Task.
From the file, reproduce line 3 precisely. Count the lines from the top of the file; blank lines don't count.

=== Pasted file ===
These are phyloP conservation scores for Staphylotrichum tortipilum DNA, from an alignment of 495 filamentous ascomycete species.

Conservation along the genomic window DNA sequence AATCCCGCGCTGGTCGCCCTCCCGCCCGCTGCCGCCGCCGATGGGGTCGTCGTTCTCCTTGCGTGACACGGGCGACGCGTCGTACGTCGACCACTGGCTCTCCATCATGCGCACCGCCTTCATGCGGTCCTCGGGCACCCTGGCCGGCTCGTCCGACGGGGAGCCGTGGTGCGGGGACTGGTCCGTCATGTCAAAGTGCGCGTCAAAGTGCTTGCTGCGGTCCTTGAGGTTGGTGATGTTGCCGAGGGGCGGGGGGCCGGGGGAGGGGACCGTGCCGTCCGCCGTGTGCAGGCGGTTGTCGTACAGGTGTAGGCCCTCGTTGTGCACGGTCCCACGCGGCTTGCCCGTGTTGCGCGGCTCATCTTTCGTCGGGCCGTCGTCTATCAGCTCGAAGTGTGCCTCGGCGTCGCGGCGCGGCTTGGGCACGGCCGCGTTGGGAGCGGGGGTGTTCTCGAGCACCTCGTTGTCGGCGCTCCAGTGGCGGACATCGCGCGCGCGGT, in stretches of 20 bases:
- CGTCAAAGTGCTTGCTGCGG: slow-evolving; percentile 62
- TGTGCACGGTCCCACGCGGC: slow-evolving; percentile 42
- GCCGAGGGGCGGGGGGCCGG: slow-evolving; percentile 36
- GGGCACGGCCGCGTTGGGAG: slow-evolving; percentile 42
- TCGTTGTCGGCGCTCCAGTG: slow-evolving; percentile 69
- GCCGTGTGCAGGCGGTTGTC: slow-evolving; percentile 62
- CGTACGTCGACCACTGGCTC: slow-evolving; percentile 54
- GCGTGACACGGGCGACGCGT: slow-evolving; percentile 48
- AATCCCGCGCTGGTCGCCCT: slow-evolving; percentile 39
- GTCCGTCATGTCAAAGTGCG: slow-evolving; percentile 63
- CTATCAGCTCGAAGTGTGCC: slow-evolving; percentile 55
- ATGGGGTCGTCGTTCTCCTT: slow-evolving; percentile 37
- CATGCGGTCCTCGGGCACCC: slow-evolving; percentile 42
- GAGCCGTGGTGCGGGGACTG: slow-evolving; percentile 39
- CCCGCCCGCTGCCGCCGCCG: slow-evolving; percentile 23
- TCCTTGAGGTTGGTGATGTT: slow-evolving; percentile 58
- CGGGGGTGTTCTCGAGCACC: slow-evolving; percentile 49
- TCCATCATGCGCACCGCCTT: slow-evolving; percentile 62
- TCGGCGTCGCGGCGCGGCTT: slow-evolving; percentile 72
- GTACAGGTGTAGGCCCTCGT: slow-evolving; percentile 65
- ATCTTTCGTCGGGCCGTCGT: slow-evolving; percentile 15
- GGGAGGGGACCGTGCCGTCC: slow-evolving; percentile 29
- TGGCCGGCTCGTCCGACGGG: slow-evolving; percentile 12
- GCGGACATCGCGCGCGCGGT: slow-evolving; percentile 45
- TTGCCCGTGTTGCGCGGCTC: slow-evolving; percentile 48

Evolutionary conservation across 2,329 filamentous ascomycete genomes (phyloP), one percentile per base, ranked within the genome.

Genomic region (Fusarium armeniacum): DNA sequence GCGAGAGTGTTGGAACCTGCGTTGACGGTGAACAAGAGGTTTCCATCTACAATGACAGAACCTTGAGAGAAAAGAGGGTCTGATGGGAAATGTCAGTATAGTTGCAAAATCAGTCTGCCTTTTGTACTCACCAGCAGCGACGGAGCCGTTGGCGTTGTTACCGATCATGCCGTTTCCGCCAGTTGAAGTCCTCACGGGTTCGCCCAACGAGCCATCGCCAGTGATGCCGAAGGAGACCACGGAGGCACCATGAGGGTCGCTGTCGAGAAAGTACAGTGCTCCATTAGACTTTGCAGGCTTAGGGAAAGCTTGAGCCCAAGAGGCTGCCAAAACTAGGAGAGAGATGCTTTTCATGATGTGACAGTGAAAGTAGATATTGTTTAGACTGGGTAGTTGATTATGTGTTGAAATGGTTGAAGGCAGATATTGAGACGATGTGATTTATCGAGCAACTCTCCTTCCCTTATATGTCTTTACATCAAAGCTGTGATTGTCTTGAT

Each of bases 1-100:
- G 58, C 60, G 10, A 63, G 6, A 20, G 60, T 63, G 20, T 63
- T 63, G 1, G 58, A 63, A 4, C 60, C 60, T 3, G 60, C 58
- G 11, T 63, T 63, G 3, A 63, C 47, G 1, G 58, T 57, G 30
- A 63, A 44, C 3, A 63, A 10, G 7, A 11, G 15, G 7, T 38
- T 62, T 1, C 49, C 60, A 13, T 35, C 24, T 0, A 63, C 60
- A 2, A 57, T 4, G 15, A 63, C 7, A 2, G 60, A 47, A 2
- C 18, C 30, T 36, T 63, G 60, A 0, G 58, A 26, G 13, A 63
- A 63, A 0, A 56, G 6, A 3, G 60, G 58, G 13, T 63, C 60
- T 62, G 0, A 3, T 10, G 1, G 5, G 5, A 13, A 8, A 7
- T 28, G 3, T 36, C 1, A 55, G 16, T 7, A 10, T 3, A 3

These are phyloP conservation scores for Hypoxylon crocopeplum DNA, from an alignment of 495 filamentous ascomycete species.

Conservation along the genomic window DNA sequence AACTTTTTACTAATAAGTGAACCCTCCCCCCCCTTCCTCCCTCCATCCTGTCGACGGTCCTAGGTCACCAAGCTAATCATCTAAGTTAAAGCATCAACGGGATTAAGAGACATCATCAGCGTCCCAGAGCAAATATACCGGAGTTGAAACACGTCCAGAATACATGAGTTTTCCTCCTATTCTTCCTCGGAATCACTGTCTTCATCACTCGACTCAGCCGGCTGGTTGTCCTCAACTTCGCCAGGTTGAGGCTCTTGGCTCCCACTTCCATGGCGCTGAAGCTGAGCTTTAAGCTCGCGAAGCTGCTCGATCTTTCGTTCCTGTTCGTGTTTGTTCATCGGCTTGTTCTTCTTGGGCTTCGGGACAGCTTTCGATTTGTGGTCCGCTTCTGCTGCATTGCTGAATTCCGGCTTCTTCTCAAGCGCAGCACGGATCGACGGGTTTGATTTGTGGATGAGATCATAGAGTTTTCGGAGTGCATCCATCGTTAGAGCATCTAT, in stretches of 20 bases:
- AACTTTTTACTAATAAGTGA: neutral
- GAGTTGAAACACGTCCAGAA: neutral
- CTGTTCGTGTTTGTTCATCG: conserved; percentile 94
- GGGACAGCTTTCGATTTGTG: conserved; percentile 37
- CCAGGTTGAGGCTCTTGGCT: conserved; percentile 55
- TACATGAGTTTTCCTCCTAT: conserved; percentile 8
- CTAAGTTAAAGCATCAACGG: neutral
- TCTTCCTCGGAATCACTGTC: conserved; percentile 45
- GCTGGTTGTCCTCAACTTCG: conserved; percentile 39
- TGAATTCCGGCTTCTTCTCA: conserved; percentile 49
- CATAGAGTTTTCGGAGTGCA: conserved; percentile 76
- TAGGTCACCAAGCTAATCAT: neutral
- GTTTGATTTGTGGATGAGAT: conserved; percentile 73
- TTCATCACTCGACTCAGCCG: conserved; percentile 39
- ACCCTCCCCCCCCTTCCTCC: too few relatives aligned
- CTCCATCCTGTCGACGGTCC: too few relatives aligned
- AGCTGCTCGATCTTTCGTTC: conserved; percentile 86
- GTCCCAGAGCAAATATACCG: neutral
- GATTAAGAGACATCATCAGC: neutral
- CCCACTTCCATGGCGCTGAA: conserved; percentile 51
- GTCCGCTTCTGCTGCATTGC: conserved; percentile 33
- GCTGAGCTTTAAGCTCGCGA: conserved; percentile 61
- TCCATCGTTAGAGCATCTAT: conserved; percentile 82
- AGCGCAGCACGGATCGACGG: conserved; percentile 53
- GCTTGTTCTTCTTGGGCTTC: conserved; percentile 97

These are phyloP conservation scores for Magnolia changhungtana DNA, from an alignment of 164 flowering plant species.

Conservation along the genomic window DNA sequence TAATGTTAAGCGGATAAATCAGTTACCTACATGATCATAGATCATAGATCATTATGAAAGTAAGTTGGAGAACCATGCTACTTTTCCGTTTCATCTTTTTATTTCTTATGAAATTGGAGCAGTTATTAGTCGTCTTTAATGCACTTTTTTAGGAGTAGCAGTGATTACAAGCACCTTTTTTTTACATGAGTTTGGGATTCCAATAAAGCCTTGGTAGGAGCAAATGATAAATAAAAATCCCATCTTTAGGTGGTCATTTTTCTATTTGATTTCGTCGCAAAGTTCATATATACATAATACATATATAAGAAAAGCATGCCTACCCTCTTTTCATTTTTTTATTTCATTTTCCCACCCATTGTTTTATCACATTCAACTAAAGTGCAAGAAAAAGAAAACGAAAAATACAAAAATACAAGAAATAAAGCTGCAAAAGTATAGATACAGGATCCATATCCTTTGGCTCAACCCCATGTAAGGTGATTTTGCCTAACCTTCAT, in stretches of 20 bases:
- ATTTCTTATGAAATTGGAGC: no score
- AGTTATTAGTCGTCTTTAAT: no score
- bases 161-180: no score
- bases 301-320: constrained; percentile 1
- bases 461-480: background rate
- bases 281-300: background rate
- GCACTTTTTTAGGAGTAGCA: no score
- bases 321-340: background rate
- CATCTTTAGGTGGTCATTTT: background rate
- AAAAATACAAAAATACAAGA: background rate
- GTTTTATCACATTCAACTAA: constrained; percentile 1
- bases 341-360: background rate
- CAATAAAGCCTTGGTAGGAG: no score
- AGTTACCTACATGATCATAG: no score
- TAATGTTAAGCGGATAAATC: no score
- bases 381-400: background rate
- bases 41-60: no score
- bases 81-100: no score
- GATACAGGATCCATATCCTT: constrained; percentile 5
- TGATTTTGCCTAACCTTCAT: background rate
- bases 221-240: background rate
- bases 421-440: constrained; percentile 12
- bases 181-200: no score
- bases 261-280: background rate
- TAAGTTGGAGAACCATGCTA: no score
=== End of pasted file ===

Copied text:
- CGTCAAAGTGCTTGCTGCGG: slow-evolving; percentile 62